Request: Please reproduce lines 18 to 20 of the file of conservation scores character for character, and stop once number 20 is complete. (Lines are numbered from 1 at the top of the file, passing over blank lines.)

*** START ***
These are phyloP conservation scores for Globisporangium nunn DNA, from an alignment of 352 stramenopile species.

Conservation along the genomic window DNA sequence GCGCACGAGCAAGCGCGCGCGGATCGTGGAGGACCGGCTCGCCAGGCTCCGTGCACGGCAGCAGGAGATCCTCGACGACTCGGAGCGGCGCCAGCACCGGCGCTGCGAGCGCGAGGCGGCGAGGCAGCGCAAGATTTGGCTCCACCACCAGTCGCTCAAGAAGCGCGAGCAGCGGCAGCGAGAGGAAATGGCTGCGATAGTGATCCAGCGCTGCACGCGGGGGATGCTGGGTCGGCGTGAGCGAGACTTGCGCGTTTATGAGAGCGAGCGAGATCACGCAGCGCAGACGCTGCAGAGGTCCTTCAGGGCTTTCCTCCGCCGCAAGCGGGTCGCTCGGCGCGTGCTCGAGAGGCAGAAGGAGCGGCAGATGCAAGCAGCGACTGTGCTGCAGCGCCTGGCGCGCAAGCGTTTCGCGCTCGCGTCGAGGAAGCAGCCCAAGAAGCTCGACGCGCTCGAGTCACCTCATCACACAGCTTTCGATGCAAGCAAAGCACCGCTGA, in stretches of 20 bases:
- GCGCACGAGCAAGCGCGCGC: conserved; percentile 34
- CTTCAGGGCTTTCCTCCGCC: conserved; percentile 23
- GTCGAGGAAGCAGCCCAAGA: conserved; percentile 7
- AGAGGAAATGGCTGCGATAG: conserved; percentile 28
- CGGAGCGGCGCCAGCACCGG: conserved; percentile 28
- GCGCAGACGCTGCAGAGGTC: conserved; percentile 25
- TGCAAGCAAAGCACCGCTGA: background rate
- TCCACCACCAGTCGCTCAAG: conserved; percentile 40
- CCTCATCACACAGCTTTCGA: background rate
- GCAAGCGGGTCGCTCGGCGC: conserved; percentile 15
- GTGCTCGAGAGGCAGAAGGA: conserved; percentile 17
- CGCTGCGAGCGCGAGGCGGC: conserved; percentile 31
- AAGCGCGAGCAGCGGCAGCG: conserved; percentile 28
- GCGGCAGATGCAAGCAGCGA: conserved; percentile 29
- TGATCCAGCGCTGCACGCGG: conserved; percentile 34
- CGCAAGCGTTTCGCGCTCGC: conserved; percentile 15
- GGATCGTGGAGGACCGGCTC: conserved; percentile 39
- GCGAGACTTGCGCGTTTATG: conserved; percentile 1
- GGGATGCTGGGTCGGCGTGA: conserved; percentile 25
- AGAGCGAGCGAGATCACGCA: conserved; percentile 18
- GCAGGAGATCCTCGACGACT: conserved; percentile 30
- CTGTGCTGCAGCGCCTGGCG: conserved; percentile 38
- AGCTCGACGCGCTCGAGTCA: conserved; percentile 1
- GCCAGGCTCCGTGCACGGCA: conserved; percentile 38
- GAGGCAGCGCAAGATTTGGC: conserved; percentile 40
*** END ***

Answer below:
- CGCAAGCGTTTCGCGCTCGC: conserved; percentile 15
- GGATCGTGGAGGACCGGCTC: conserved; percentile 39
- GCGAGACTTGCGCGTTTATG: conserved; percentile 1